Test Cubesat was launched a week ago and faces communication failure
NASA issued a statement on the issues with the CAPSTONE cubesat mission on July 5, 2022:
“Following successful orbit placement and the start of commissioning of the spacecraft on July 4, the Cislunar Autonomous Positioning System Technology Operations and Navigation Experiment ( CAPSTONE ) experienced communication problems while in contact with the Deep Space Network. The person in charge is currently working to understand the cause and re-establish contact. The team has good spacecraft trajectory data based on the ground station's first complete and second partial passes with the Deep Space Network. If necessary, the mission has enough propellant to delay the initial post-separation trajectory correction maneuver for several days. Additional updates will be provided as soon as possible.”
After its launch on June 28, CAPSTONE orbited Earth attached to the Photon upper stage of its Rocket Lab's Electron launcher rocket, which it maneuvered into position for its transfer to the Moon. Over the following six days, Photon's engines fired seven times at key moments to raise the highest point of the orbit to about 1,303,568 km from Earth before releasing the cubesat on its lunar ballistic lunar transfer trajectory. The spacecraft is being piloted by the Advanced Space and Terran Orbital teams.
As a trailblazer for the Gateway lunar transshipment station, which is part of NASA's Artemis program, CAPSTONE will help reduce the risk for future manned spacecraft by validating new navigation technologies and verifying the dynamics of their halo-shaped orbit. This orbit, formally known as the quasi-rectilinear halo orbit (NRHO), is significantly elongated. Its location at an equilibrium point in the gravities of Earth and Moon provides stability for long-term missions like the Gateway and requires minimal energy to maintain. CAPSTONE's orbit will also establish a point that is an ideal staging area for missions to the Moon. The orbit will bring CAPSTONE 1,600 km from one lunar pole at its close pass and 70,000 km from the other pole at its apogee every seven days,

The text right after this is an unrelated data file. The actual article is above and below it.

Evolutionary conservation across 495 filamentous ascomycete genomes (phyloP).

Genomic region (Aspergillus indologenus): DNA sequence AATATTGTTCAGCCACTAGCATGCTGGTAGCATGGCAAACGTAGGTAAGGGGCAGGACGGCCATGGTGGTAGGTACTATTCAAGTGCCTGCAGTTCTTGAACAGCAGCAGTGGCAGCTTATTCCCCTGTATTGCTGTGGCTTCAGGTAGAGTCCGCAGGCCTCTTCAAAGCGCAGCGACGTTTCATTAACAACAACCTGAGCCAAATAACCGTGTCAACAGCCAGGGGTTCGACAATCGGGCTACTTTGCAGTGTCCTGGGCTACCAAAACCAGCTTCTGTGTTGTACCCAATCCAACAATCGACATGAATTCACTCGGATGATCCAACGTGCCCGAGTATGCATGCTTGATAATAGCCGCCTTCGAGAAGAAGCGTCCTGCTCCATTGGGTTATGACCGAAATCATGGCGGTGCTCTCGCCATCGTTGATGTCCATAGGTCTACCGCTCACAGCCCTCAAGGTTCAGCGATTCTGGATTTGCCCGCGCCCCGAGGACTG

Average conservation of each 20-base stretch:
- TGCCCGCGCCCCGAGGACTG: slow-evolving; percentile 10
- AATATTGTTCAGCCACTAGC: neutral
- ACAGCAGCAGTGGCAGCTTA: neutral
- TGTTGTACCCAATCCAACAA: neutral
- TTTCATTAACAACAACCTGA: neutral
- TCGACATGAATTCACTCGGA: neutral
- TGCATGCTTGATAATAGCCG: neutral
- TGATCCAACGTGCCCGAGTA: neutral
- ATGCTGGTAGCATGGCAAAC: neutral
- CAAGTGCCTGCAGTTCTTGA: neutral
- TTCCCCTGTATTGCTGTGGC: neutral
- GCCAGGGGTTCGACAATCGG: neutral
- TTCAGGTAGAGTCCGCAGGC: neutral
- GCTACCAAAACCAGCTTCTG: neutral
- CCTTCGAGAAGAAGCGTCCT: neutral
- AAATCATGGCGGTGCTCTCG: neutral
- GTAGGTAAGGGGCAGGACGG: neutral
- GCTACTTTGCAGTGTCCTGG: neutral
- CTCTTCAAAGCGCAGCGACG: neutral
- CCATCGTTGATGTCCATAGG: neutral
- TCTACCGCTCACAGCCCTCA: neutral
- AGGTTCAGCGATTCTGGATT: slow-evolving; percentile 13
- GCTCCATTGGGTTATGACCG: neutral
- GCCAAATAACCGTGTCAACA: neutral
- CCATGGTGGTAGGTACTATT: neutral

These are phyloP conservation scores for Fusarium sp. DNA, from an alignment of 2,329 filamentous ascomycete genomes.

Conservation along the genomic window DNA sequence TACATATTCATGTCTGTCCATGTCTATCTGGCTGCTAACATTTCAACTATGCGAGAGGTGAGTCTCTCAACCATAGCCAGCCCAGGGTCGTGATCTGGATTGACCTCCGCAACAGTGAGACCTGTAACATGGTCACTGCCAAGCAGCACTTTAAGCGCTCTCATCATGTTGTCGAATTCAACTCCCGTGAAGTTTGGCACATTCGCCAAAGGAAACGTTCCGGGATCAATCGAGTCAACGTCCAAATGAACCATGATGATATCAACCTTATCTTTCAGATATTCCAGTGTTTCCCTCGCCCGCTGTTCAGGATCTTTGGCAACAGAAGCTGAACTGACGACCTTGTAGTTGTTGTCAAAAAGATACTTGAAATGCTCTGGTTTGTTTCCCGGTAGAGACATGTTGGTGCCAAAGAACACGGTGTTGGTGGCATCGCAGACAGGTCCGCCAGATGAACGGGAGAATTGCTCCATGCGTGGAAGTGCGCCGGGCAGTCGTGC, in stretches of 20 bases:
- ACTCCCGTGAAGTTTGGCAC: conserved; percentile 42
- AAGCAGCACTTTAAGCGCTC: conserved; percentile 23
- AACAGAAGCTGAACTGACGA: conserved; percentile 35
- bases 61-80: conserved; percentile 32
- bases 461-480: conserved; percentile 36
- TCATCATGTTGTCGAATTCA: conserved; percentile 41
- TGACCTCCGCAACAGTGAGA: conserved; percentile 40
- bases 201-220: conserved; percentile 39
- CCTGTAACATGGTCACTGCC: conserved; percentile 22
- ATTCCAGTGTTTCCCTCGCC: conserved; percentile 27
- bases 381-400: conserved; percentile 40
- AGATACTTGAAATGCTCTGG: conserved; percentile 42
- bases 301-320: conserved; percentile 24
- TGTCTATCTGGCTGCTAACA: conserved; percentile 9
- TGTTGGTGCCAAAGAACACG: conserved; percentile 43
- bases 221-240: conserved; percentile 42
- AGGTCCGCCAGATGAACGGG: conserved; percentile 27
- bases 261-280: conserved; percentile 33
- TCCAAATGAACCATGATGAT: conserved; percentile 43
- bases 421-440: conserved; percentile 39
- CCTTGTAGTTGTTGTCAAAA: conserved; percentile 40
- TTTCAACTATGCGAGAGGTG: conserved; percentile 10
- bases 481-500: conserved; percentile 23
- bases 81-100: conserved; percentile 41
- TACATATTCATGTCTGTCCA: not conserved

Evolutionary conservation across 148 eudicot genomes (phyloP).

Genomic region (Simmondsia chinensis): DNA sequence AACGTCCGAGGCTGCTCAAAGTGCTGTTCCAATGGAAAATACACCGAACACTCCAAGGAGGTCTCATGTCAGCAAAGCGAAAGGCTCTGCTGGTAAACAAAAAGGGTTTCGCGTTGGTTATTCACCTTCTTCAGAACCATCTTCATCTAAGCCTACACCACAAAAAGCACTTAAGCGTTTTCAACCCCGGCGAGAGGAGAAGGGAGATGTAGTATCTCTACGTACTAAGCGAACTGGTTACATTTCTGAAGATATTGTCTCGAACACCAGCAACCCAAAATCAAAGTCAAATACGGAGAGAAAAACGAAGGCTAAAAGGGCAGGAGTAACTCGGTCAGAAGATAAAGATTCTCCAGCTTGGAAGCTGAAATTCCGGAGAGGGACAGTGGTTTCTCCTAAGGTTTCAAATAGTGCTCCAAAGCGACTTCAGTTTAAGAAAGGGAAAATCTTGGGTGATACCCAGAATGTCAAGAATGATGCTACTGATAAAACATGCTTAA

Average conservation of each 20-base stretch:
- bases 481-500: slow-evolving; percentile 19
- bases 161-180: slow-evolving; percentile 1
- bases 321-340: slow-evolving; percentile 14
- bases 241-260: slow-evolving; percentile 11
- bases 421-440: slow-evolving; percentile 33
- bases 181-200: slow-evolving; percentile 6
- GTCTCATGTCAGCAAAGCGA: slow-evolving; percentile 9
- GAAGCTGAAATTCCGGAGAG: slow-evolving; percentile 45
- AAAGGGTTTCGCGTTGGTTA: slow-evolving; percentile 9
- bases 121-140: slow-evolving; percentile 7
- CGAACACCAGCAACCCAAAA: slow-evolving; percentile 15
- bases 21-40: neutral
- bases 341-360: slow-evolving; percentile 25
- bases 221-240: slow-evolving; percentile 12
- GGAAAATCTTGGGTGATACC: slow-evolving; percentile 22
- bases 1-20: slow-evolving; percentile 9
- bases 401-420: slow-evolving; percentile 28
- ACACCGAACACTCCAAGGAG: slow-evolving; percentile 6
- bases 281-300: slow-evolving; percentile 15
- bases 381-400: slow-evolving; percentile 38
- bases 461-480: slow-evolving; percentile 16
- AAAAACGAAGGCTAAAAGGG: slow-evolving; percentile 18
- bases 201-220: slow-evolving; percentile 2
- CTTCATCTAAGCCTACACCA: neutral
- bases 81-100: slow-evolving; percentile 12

After a four-month journey to its destination, CAPSTONE will orbit this area around the Moon for at least six months to study the orbit's characteristics. Specifically, it will validate the power and propulsion requirements to maintain its orbit as predicted by the space agency's models, reducing logistical uncertainties. It will also demonstrate the reliability of spacecraft navigation solutions as well as Earth communication capabilities. The NRHO orbit offers the advantage of an unobstructed view of Earth, in addition to coverage of the lunar south pole.